PREVIOUS QUESTION:

 

NEXT QUESTION:

 

Can interleukins treat cancer?

ANSWER

Interleukins are a type of cytokine, a molecule produced by some immune cells to control the growth and activity of other immune cells. A man-made version of an interleukin called IL-2 is approved to treat advanced kidney cancer and metastatic melanoma. Researchers are studying others.

From: Types of Immunotherapy WebMD Medical Reference

SOURCES:

American Cancer Society: “Cancer Vaccines,” “Immune checkpoint inhibitors to treat cancer,” “Monoclonal antibodies to treat cancer,” “Non-specific cancer immunotherapies and adjuvants,” “What is cancer immunotherapy?” “What’s new in cancer immunotherapy research?”

National Cancer Institute: “Immunotherapy.”

Mayo Clinic: “What cancers may be treated with monoclonal antibody drugs?”

Rambam Maimonides Medical Journal : “Adoptive T Cell Immunotherapy for Cancer.”

MD Anderson Cancer Center: “Immunotherapy.”

Reviewed by Laura J. Martin on January 20, 2019

SOURCES:

American Cancer Society: “Cancer Vaccines,” “Immune checkpoint inhibitors to treat cancer,” “Monoclonal antibodies to treat cancer,” “Non-specific cancer immunotherapies and adjuvants,” “What is cancer immunotherapy?” “What’s new in cancer immunotherapy research?”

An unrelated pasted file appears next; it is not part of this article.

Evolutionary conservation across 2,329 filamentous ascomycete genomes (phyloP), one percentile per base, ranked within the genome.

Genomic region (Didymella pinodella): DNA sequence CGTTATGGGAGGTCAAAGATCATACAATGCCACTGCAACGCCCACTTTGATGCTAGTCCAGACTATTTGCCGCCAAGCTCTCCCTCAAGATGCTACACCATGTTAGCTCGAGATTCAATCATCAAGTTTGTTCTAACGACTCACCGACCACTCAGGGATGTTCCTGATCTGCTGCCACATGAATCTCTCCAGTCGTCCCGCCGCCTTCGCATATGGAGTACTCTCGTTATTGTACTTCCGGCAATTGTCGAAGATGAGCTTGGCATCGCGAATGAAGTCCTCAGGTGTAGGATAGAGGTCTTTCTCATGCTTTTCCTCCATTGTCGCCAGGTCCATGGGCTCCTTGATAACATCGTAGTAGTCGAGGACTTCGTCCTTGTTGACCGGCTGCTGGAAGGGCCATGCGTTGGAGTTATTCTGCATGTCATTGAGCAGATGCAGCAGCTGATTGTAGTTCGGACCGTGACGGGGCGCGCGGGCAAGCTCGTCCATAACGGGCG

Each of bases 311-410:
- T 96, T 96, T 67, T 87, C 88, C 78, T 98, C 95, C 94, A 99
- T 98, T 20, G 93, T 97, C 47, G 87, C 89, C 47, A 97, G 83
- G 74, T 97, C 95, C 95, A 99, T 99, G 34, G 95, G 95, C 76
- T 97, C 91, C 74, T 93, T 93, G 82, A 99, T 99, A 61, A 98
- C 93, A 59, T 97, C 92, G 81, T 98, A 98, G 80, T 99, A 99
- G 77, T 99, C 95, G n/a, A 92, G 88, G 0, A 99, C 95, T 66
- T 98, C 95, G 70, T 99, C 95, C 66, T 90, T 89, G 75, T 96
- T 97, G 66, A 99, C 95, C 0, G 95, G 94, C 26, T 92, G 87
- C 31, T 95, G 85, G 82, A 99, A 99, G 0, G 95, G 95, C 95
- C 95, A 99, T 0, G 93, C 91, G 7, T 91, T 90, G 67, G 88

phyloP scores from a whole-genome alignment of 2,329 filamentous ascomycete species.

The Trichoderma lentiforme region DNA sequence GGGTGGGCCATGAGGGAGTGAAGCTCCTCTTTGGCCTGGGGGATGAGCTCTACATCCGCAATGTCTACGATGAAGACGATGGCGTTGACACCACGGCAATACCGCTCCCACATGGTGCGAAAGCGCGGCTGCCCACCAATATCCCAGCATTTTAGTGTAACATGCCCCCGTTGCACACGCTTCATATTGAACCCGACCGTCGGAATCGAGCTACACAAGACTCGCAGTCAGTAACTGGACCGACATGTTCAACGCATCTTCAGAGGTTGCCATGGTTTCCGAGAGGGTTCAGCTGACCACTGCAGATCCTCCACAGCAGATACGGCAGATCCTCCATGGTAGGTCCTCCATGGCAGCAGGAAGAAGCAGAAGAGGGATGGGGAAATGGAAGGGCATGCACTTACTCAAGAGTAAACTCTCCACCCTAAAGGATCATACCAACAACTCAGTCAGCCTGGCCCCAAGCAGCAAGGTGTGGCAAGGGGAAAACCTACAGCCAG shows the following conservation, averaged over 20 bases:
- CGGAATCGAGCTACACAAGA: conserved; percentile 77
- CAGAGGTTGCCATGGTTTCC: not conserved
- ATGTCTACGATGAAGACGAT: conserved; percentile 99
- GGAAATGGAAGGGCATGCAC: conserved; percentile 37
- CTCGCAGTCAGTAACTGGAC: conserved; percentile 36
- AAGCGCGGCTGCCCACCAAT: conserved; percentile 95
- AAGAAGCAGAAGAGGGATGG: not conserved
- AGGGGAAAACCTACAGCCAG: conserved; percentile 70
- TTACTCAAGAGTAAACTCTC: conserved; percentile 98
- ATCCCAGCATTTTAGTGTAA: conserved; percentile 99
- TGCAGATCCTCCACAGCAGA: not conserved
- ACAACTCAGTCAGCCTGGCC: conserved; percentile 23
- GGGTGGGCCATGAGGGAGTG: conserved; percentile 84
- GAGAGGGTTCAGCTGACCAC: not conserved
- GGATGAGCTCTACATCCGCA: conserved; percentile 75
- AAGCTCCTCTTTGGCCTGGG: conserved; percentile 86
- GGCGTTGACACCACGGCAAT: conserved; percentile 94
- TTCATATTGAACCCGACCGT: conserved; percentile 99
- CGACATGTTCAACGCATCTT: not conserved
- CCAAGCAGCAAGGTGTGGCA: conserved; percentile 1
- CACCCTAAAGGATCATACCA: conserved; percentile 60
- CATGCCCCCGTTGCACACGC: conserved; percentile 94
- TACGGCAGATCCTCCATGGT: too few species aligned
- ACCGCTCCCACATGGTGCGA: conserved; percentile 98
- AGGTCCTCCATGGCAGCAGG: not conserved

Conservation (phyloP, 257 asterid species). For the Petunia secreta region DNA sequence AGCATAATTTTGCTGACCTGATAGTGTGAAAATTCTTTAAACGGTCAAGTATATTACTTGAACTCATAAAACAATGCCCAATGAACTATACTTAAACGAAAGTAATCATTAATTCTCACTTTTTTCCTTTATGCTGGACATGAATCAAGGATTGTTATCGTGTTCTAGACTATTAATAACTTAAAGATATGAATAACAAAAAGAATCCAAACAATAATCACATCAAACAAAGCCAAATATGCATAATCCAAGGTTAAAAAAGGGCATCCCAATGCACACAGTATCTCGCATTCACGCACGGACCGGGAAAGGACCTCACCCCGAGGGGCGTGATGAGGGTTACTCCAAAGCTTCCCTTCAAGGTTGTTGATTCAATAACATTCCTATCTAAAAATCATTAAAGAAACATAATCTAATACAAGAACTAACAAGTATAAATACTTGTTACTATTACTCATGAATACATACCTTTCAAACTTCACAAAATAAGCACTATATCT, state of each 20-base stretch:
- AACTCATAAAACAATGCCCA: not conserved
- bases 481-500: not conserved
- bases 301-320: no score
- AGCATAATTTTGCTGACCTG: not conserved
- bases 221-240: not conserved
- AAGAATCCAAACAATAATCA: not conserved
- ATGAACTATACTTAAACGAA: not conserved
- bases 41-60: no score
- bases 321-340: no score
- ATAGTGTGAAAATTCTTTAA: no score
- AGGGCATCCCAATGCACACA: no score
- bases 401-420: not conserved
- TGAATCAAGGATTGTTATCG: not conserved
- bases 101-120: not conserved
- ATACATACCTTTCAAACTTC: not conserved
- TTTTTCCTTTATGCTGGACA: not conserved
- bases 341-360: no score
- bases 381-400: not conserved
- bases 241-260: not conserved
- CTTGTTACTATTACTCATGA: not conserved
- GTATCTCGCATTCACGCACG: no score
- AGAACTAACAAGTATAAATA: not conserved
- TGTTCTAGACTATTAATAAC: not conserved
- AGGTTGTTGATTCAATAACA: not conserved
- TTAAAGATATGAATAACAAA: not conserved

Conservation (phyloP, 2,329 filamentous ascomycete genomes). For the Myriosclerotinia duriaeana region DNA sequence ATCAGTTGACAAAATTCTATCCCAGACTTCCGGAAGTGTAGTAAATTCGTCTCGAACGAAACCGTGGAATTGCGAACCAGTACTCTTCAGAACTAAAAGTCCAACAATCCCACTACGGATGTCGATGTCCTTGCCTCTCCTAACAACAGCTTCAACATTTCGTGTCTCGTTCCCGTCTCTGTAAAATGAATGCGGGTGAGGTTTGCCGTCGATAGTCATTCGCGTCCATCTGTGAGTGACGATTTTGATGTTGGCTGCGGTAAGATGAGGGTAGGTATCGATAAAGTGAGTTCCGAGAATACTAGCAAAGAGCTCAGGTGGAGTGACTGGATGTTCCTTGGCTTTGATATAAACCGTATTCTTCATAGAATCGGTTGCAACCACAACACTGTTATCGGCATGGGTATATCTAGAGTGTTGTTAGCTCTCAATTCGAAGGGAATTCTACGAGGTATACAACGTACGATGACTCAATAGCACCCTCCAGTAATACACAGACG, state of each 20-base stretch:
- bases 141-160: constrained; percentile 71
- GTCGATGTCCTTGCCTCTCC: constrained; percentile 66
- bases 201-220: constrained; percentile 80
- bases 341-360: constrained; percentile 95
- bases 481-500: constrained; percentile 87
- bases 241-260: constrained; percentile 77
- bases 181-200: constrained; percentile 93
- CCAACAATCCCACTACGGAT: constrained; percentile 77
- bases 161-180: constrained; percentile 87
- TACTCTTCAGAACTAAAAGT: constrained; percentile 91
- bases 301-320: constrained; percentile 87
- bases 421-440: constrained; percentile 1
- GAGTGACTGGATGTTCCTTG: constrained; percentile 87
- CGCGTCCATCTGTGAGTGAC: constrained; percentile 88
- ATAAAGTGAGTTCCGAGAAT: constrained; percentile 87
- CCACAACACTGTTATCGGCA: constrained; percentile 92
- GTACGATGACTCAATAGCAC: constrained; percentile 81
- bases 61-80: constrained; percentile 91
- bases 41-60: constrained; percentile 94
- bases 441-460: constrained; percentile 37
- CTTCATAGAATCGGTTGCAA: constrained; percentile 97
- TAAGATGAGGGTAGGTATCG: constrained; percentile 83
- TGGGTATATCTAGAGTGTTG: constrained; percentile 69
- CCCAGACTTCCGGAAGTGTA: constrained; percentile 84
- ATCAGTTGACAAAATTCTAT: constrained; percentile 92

National Cancer Institute: “Immunotherapy.”

Mayo Clinic: “What cancers may be treated with monoclonal antibody drugs?”

Rambam Maimonides Medical Journal : “Adoptive T Cell Immunotherapy for Cancer.”

MD Anderson Cancer Center: “Immunotherapy.”

Reviewed by Laura J. Martin on January 20, 2019

NEXT QUESTION:

Can interferons treat cancer?

WAS THIS ANSWER HELPFUL

"ALEXA, ASK WEBMD"

THIS TOOL DOES NOT PROVIDE MEDICAL ADVICE. It is intended for general informational purposes only and does not address individual circumstances. It is not a substitute for professional medical advice, diagnosis or treatment and should not be relied on to make decisions about your health. Never ignore professional medical advice in seeking treatment because of something you have read on the WebMD Site. If you think you may have a medical emergency, immediately call your doctor or dial 911.

    This tool does not provide medical advice. See additional information.